Attempts to "unite" the sects have been pathetically superficial and usually motivated by the same fleeting political and ideological considerations that have characterised every radical scheme the region has ever known. In 1959, for example, there was a brief rapprochement between Sunni Egypt and the supreme Shi'a religious authority in Iraq, Sayyid Muhsin al-Hakim, when President Gamal Abdel Nasser and the Iraqi Shi'a clerical establishment joined forces against the communists and the regime of Abd al-Karim Qasim in Baghdad. Later on, after Khomeini's Islamic revolution of 1979, there were renewed calls for a cross-sectarian, anti-imperialist "Islamic unity".

Between the first world war and the end of the cold war, the traditional Arab instinct to obliterate Sunni-Shi'a differences was married to a certain infatuation with all things modern (which led us to regard sectarianism as something "shameful"). Some people sought to express sectarian differences in a political form, such as the Shi'a opponents of Arab dictatorships who aligned themselves with leftwing parties or demanded democratic reforms. On a purely cultural level, such rebellion was reflected in the rejection of literary traditions, such as the use of metre in poetry.

However, the decisive moment came with the Islamic revolution in Iran, a bold and emphatically Shi'a political experiment at a time when the left was weakening and the Soviet Union beginning to ossify. Radical Shi'ism soon became identified with hostility to the United States as Iran adopted a vehemently anti-American stance, while conservative Arab powers (themselves oppressors of the Shi'a to varying degrees) took to supporting the Afghan jihad against communism.

In time of ignorance

True, we should avoid generalisations and beware of taking an essentialist view of history. But how can we help it, with our history of stagnation and being itself essentialist? Isn't Iraq, which is undergoing a present-day bloodbath, the same country where the split began in the days of Ali and where it continued later in conflict between the Shi'a Safavid and Qajar dynasties and the Sunni Ottoman empire? All this in Iraq, where for thirty-five years a Ba'athist Sunni regime managed, with its oil wealth and a highly centralised system of government, to hold on to power while suppressing all mention of the sectarian divisions in Iraqi society.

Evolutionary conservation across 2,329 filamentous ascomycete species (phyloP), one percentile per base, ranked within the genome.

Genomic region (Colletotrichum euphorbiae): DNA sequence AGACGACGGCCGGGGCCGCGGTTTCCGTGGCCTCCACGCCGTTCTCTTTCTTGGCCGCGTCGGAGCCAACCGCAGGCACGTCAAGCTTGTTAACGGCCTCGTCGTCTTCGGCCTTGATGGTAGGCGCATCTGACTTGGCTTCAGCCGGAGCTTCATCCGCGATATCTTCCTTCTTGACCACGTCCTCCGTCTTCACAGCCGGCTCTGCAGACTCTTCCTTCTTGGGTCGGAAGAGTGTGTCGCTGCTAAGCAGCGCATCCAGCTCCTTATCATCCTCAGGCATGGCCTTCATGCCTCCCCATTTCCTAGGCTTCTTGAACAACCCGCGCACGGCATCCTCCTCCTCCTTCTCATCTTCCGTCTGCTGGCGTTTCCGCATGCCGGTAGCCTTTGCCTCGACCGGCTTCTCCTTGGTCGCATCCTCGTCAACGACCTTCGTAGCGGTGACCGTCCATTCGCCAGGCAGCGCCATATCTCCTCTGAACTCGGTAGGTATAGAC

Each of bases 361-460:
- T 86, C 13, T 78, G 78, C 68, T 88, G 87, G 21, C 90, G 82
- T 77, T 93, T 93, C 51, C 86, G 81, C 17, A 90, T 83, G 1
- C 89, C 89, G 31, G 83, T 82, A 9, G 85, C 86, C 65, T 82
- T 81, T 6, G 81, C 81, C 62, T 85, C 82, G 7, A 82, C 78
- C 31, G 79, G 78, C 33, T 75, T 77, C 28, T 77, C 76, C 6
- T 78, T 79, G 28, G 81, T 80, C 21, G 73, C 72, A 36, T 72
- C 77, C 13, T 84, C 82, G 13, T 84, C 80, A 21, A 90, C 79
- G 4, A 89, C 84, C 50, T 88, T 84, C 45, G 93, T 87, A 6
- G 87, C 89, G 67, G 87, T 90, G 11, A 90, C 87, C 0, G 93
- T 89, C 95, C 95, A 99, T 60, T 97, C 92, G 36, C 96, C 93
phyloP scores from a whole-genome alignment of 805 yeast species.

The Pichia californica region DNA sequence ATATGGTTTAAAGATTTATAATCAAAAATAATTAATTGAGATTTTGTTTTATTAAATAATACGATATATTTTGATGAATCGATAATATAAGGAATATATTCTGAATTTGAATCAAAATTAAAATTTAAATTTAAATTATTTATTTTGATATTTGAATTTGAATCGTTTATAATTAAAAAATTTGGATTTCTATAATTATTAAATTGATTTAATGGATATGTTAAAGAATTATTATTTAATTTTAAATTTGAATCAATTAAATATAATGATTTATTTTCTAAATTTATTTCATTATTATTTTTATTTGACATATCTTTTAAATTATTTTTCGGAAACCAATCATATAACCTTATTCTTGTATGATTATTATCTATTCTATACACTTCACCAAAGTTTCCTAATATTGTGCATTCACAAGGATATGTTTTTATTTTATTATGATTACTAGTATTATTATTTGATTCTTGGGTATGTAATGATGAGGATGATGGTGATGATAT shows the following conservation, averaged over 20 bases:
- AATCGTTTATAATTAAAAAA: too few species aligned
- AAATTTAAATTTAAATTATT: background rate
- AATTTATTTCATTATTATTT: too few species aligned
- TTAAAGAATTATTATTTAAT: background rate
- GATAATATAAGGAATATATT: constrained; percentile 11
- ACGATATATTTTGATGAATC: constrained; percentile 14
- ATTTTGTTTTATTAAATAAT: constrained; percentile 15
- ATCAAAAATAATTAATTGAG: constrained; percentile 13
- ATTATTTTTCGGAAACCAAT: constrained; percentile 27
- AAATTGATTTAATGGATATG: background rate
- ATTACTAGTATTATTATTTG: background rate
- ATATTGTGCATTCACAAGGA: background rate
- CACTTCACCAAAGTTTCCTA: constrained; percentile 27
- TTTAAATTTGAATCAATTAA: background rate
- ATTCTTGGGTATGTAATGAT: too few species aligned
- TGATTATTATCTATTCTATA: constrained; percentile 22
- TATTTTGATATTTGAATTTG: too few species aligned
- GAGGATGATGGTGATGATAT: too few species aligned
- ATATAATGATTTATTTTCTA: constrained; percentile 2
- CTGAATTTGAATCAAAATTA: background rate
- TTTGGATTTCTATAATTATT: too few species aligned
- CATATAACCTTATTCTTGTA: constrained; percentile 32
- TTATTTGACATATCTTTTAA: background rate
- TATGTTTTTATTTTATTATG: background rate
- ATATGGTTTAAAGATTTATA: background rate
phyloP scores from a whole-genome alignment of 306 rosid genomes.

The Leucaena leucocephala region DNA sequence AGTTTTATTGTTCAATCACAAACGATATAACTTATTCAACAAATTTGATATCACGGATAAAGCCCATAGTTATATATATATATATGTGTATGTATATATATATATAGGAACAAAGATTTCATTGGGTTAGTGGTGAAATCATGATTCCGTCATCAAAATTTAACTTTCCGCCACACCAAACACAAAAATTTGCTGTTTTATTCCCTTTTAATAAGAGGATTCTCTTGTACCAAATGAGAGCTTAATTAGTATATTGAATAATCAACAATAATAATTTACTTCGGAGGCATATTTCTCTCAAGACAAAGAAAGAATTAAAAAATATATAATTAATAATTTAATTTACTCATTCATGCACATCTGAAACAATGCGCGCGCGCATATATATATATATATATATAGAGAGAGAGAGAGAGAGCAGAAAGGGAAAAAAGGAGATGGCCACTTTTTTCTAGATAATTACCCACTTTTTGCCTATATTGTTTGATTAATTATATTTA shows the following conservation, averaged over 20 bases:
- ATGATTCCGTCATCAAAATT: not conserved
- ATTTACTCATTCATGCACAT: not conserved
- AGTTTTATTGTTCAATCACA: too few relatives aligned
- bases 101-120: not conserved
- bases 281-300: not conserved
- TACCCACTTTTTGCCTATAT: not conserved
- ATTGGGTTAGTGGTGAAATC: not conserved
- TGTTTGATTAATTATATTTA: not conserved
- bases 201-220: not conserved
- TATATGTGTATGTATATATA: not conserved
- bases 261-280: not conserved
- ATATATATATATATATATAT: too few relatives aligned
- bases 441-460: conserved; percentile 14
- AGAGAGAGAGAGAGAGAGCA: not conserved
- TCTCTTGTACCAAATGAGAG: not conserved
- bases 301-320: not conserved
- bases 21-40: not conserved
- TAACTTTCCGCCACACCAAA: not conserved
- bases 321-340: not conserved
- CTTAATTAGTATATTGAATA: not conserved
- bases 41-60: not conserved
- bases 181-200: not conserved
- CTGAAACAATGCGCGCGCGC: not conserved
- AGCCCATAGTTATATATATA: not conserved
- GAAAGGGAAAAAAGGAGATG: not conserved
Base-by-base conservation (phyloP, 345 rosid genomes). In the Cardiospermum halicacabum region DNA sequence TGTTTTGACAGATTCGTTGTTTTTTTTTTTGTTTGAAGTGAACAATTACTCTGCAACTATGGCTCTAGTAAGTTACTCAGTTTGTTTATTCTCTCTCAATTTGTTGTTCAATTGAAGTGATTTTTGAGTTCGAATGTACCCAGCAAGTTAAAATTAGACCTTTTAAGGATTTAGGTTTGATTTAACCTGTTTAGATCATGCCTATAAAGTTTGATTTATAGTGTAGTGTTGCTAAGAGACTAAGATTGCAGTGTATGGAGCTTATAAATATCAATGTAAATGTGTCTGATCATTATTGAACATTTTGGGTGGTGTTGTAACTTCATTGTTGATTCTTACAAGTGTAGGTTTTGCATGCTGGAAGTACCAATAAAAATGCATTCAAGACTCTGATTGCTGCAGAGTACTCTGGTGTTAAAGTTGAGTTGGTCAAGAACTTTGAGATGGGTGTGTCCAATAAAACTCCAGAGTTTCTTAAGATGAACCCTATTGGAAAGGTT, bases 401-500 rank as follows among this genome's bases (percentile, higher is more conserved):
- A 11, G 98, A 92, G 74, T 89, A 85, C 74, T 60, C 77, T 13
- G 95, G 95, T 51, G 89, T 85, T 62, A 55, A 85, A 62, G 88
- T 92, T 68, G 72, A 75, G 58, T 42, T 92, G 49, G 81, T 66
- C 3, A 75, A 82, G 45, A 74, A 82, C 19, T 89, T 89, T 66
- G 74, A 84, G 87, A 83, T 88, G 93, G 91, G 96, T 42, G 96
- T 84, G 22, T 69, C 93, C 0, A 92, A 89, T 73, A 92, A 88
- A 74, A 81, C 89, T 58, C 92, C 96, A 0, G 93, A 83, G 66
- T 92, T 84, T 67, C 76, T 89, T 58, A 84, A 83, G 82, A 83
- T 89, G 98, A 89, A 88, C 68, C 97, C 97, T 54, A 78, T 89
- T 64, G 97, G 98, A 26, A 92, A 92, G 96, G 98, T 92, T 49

The response to our real problems has been silence. Much the same thing happened in Lebanon, where Sayyid Musa al-Sadr established the Supreme Shi'a Islamic Council as a rejection of representation by the country's Sunni Mufti. At the time of the Islamic revolution and the Israeli invasion of Lebanon in 1982, the Shi'a fought many fierce battles with the Palestinian (Sunni) resistance in the south. Indeed, the Shi'a forces came to break the Palestinian-Sunni monopoly of resistance to Israel and excluded pro-Palestinian leftwing parties from it. This coincided with the so-called "war of the refugee camps" between the Shi'a and their Palestinian "brothers", which was one of the most vicious phases of the Lebanese civil war.

Lebanon's late prime minister Rafiq al-Hariri - a Sunni, a neo-liberal and a Saudi passport-holder - rebuilt the city of Beirut in the expectation of peace between Israel and the Arabs. His approach and Hizbollah's Shi'a agenda were polar opposites, two agendas which were able to coexist for a time because of Syria's military presence in Lebanon. Yet military force is not the answer and this coexistence cannot last, either in Lebanon or elsewhere, in a climate of ignorance and denial.